Insights Into Age-Old Mystery of Geometrical Illusions
Sep 29, 2005 - 9:23:38 PM
The insights provided by neurobiologist Dale Purves and his colleagues over the last few years about why the brain doesn't see the world according to the measurements provided by rulers, protractors or photometers suggest that vision operates in way very different from what most neuroscientists imagine.
In a new book "Perceiving Geometry: Geometric Illusions Explained by Natural Scene Statistics" (Springer), Purves and colleague Catherine Howe explore why the brain generates geometric illusions.
Visual perception is a daunting task for the brain, explains Purves, because light streaming into the eye carries only ambiguous information about the environment.
"The basic problem, recognized for several centuries, is that the image on our retinas can't specify what's out there in the world," said Purves. "The light received by our retinal receptors tangles up illumination, reflectance, transmittance, size, distance and orientation," said Purves. "This means that there's no logical way to get back from the retinal image to what's actually out there in the world."
Nevertheless, many neurobiologists have attempted to explain vision by postulating that the brain's neural wiring can definitively "calculate" the features of a visual scene, despite the visual world's inevitable ambiguity. Such "rule-based" theories, said Purves, have arisen because neurobiologists have concentrated on understanding how neurons in the brain's visual region extract and recognize specific features such as edges in a visual scene.
"Because of the enormous power and success of modern neurophysiology and neuroanatomy, there just didn't seem to be any reason to think much about this issue," said Purves. "However, we began worrying about it seven or eight years ago because the physiology and anatomy people had described didn't explain what we end up seeing. There was no instance, even in the simplest aspects of vision, where the properties of visual neurons in the brain explain the brightness, colors or forms that we actually see."
Thus, Purves and his colleagues began exploring visual illusions -- the name given to the more obvious discrepancies between the physical world and the way people see it -- to understand the strategy the brain uses in perceiving the world. Basically, they statistically compared perceptions -- such as the apparent length of a line -- with physical measurements of what the line stimulus on the retina was most likely to represent in the real world.
This sort of analysis, made by measuring a large set of geometrical images with a device called a laser range scanner, showed that the brain is not a calculating engine, cranking out stimulus features, but a "statistical engine" wired by evolution and a person's experience to make the best statistical guess about objects in a visual scene, based on how successful those guesses have been in the past.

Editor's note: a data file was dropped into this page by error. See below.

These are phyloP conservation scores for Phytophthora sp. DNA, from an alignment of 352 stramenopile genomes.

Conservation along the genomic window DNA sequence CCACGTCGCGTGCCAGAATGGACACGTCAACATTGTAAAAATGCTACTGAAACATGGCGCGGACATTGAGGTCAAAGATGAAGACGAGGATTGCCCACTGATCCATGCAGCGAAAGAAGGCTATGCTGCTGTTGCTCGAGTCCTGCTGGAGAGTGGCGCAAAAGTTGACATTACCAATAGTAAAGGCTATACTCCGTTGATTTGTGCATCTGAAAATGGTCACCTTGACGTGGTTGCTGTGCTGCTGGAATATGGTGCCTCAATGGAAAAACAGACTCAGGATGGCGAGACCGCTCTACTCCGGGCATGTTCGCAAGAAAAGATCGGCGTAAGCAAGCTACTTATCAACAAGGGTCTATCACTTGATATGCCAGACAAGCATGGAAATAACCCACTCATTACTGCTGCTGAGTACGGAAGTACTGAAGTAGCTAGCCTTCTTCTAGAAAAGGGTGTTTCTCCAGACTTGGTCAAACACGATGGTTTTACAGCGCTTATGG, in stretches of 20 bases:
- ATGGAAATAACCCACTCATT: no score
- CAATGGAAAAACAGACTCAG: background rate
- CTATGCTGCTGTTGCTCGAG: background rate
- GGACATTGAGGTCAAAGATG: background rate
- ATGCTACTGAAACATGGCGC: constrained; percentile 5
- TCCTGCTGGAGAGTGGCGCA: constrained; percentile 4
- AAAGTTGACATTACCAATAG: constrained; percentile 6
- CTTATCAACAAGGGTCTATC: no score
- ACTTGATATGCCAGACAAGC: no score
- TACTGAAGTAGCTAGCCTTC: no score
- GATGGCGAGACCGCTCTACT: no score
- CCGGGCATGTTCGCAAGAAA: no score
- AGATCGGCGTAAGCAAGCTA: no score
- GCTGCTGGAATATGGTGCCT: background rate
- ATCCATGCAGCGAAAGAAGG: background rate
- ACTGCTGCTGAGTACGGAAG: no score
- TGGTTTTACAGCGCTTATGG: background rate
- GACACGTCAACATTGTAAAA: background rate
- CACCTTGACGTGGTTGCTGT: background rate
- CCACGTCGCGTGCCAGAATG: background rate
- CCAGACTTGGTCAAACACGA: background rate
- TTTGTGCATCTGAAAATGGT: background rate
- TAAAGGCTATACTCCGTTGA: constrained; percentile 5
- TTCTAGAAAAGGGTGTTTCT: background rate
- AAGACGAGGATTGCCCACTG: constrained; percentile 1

"So, vision is not about extracting features from a scene; it's about extracting statistics in the sense of relating the image on your retina to the visually guided behavior that's worked in the past," said Purves. "This framework for thinking about vision explains quantitatively -- sometimes in amazing detail -- what we end up seeing."
In 2003, Purves and colleague Beau Lotto published an explanation of their "probabilistic" theory of vision in their book "Why We See What We Do: An Empirical Theory of Vision" (Sinauer Associates, Inc).
These two books and dozens of scientific papers have framed the questions that Purves believes researchers must ask about how vision works. But he emphasizes that those questions have only begun to be addressed in neurobiological terms.
"The problem for colleagues in physiology and anatomy is that our theory runs counter to what they've been doing for the last fifty years," said Purves. "And their response has understandably been 'Well, OK, that's interesting. But how do you relate this concept of vision to physiology and this anatomy?' It's perfectly valid to say, 'You've got a nice idea and it does explain the phenomenology of what we see, but how does that relate to the neurons that we know and love?'
"The answer is, we don't know," said Purves. "That's going to be the next many years of vision research. It will mean constructing a framework that explains how neurons and the connections among them operate in service of this complex, evolved statistical process called vision.
"Some bright people will certainly do this in the next ten, twenty or thirty years," said Purves. "I don't expect to be around to see it, but inevitably that will happen. But it's going to take people who deeply understand statistics and computer models of neural systems to develop a working theory of how the properties of neurons and anatomical connections are related to the end product of vision."
Purves said he hopes that the latest book that Catherine Howe and he have written, along with the earlier work, will continue the process of enlisting fellow neurobiologists in tackling the immense question of how we perceive the confusingly ambiguous visual world around us.
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